Barak said to her, "If you go with me, I will go; but if you don't go with me, I won't go." "Very well," Deborah said, "I will go with you. But because of the way you are going about this, the honor will not be yours, for the LORD will hand Sisera over to a woman." So Deborah went with Barak to Kedesh, where he summoned Zebulun and Naphtali. Ten thousand men followed him, and Deborah also went with him.

Now Heber the Kenite had left the other Kenites, the descendants of Hobab, Moses' brother-in-law, and pitched his tent by the great tree in Zaanannim near Kedesh. When they told Sisera that Barak son of Abinoam had gone up to Mount Tabor, Sisera gathered together his nine hundred iron chariots and all the men with him, from Harosheth Haggoyim to the Kishon River.

Then Deborah said to Barak, "Go! This is the day the LORD has given Sisera into your hands. Has not the LORD gone ahead of you?" So Barak went down Mount Tabor, followed by ten thousand men. At Barak's advance, the LORD routed Sisera and all his chariots and army by the sword, and Sisera abandoned his chariot and fled on foot. But Barak pursued the chariots and army as far as Harosheth Haggoyim. All the troops of Sisera fell by the sword; not a man was left.

Sisera, however, fled on foot to the tent of Jael, the wife of Heber the Kenite, because there were friendly relations between Jabin king of Hazor and the clan of Heber the Kenite.
Jael went out to meet Sisera and said to him, "Come, my Lord , come right in. Don't be afraid." So he entered her tent, and she put a covering over him.

"I'm thirsty," he said. "Please give me some water." She opened a skin of milk, gave him a drink, and covered him up.

"Stand in the doorway of the tent," he told her. "If someone comes by and asks you, 'Is anyone here?' say 'No.' "

But Jael, Heber's wife, picked up a tent peg and a hammer and went quietly to him while he lay fast asleep, exhausted. She drove the peg through his temple into the ground, and he died.

Barak came by in pursuit of Sisera, and Jael went out to meet him. "Come," she said, "I will show you the man you're looking for." So he went in with her, and there lay Sisera with the tent peg through his temple-dead.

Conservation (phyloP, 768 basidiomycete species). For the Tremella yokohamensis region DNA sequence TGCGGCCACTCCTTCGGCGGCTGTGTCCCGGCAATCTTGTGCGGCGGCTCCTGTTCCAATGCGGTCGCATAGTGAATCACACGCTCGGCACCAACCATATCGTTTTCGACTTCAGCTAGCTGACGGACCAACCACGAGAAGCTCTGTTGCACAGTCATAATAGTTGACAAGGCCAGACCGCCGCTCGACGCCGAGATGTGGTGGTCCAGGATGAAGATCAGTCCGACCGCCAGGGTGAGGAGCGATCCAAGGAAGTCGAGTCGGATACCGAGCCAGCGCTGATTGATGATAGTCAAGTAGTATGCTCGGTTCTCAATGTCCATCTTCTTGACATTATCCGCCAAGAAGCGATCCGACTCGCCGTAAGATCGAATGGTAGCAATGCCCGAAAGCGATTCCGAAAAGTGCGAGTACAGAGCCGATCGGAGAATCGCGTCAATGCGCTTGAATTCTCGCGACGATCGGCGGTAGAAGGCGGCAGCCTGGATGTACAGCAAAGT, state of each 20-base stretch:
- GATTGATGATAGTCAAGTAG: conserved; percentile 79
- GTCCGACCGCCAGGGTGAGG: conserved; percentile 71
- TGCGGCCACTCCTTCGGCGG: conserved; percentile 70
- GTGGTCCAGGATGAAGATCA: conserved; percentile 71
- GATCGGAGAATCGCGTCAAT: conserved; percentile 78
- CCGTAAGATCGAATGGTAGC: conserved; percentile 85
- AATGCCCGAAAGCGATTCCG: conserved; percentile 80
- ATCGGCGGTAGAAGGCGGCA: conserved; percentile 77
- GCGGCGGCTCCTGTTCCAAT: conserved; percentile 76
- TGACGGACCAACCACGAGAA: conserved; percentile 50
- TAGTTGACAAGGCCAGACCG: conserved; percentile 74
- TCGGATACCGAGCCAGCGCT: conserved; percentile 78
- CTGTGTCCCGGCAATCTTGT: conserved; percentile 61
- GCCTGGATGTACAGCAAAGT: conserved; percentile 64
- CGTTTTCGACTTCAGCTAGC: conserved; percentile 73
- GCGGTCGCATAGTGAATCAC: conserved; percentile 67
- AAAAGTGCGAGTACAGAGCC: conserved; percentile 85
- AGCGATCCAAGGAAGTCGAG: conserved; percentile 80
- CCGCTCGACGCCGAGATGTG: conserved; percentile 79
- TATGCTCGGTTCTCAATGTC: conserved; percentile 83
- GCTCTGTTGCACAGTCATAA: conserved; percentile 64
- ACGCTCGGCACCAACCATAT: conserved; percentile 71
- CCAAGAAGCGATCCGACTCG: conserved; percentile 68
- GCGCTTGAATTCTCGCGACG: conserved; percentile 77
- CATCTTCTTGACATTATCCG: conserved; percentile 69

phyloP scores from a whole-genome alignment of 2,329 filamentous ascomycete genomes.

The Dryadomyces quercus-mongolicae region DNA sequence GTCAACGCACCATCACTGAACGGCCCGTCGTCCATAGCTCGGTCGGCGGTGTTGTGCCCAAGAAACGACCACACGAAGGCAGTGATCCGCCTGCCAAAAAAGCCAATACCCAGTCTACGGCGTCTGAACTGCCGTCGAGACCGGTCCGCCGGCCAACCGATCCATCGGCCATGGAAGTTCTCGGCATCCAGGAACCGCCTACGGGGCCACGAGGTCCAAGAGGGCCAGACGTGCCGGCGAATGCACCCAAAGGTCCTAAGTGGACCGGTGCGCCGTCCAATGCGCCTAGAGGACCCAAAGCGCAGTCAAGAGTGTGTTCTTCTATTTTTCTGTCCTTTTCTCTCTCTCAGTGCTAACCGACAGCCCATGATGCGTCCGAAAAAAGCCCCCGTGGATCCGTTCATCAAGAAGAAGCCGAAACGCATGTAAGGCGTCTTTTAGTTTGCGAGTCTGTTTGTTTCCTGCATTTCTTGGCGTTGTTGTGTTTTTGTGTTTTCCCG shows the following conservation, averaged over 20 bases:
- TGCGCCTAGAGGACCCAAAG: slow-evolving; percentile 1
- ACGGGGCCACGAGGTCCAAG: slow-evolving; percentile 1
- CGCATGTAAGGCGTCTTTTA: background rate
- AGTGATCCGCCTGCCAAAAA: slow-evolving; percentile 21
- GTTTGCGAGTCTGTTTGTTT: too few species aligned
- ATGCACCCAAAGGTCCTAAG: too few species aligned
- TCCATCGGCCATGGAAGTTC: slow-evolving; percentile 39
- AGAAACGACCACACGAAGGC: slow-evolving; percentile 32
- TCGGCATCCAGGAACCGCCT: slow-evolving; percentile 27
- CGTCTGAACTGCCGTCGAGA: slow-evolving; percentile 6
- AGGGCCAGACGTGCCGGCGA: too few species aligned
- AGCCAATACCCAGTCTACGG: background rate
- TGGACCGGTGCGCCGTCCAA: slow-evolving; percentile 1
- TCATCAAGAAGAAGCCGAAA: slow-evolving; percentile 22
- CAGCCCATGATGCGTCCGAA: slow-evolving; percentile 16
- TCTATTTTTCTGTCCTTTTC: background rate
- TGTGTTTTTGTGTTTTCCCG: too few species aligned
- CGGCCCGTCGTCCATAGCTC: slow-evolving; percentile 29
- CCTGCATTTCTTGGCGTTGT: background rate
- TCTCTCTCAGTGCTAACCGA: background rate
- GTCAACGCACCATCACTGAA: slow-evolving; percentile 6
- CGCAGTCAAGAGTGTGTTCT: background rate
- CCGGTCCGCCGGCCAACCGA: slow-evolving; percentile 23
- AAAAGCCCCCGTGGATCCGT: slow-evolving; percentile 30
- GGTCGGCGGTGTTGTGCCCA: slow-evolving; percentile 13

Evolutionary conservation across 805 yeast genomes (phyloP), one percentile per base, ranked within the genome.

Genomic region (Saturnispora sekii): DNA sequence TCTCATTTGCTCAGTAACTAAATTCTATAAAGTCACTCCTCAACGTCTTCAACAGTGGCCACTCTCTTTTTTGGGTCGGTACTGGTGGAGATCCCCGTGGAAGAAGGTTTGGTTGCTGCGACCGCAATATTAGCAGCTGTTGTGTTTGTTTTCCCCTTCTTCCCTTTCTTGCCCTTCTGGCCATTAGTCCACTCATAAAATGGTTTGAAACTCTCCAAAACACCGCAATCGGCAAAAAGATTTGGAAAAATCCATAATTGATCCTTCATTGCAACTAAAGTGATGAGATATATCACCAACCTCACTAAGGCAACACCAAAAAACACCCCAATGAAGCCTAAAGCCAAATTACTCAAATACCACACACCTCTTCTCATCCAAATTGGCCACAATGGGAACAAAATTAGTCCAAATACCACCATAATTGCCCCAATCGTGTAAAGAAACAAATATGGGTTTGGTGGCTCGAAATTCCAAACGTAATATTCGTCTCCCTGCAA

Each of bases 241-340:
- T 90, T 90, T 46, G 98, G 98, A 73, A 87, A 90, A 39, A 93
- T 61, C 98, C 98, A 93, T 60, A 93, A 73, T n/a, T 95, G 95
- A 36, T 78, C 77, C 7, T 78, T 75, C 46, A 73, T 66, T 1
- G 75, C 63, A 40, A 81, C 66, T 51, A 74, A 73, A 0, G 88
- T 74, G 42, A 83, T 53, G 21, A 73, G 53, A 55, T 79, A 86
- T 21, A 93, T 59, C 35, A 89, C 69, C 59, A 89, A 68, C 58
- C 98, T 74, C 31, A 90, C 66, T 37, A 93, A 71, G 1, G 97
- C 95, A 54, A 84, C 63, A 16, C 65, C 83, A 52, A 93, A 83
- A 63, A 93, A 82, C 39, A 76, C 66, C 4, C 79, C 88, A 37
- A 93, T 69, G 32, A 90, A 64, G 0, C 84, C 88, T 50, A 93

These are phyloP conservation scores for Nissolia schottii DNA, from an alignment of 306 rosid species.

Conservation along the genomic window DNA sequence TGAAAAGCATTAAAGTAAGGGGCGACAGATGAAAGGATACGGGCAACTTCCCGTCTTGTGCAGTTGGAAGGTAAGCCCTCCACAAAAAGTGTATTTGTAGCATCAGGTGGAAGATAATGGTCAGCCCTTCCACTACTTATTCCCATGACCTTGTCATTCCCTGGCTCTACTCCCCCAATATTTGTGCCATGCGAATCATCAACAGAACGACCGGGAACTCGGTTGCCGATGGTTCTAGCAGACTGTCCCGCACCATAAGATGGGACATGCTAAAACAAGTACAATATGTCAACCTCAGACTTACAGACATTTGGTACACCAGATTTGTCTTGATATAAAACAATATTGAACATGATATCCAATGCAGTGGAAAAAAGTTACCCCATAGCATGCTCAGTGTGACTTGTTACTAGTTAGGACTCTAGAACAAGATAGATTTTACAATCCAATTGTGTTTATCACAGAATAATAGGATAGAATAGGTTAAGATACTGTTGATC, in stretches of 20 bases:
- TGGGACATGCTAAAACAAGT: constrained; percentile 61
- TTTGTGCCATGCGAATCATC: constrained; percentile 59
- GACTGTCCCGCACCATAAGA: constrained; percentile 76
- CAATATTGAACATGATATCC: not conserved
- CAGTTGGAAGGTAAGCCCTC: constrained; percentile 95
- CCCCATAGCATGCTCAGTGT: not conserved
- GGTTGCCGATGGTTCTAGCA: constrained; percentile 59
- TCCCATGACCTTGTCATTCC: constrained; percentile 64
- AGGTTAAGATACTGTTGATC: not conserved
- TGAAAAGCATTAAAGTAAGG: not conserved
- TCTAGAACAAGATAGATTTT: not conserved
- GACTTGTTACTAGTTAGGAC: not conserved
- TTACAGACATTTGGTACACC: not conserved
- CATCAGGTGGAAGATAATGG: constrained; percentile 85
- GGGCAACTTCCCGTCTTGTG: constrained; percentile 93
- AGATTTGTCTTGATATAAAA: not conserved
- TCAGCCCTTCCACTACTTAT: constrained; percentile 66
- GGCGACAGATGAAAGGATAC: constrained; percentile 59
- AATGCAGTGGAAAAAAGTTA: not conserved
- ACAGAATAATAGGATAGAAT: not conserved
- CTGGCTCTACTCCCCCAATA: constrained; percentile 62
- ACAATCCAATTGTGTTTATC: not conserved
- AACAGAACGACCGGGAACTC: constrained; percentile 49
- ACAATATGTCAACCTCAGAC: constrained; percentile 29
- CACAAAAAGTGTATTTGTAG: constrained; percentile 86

I have told friends that I believe Sarah Palin is our Deborah. I’m old school – I prefer my leaders to be men. However, when men won’t lead (or lead appropriately) women fill in the gap. I think this is the case in this year’s election.

The parallel with Judges goes beyond a woman as leader. Just as Barak was floundering before Deborah, so McCain’s support was tepid at best among the base and now, as the talking heads on the evening news put it, “[McCain] is riding her [Palin] coattails!”

In Scripture, the victory that was to be Barak’s went to a woman instead - twice actually. Deborah had to accompany Barak for victory and Jael (one of my favorite biblical ladies) took care of Sisera with a hammer and nail!

Also interesting in this election is the prominence of the abortion debate. From David Letterman’s snarky remarks (and subsequent smackdown by Dr. Phil), to the obscene treatment of Bristol Palin by the press, to the not-so-subtle insinuations that Sarah Palin maybe shouldn’t have had her Downs baby, the unborn are at the forefront. My hubby recently relayed a comment by one of his favorite authors that men are to protect women and women are to protect babies. By living out her pro-life views, Sarah Palin is doing just that.

With Gov. Palin, I have a conservative for whom I can vote. While early in the campaign, the GOP pundits were saying the Reagan era was over and that the base needed to move past the Gipper into the future, Palin’s acceptance speech was replete with explicit and implicit references to the speeches of Ronald Reagan.

More than that, she represents the idea of a citizen politician. There is a down-home quality about her that exudes warmth and winsomeness. In video clips of campaign stops, you can hear the supporters saying, “Thanks, Sarah” and not “thanks, Governor.” That’s very telling. People feel they know Sarah Palin and, more importantly, they see her as one of them.

I’m actually excited about this election. This November, for the first time since the 80s, I will be voting for a candidate rather than just voting against one.